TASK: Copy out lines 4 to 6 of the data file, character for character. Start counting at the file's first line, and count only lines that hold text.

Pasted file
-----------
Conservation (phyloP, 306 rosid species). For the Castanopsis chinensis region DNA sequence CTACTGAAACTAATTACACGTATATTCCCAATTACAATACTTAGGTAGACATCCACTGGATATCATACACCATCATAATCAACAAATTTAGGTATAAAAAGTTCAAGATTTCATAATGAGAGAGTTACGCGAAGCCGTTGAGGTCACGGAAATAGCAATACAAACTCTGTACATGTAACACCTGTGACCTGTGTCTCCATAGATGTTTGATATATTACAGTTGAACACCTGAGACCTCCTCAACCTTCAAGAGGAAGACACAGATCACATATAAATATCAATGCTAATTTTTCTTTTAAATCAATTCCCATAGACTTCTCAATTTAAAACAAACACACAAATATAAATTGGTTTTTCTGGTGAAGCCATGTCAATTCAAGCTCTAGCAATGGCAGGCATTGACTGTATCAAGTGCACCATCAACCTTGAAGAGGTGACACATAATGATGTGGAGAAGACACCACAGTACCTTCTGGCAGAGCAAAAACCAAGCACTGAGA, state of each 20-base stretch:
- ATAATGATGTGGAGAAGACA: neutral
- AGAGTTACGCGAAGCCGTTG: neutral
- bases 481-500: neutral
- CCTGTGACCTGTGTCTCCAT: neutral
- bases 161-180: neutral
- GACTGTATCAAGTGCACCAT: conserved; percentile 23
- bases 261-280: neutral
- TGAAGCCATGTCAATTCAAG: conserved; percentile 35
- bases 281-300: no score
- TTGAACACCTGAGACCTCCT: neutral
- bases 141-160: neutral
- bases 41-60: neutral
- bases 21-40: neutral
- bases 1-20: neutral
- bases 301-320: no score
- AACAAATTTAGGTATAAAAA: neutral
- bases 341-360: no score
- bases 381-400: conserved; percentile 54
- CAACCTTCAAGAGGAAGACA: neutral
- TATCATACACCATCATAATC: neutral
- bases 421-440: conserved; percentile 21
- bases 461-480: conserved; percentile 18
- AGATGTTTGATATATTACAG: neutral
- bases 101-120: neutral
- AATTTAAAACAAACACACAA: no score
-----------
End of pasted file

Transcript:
- bases 481-500: neutral
- CCTGTGACCTGTGTCTCCAT: neutral
- bases 161-180: neutral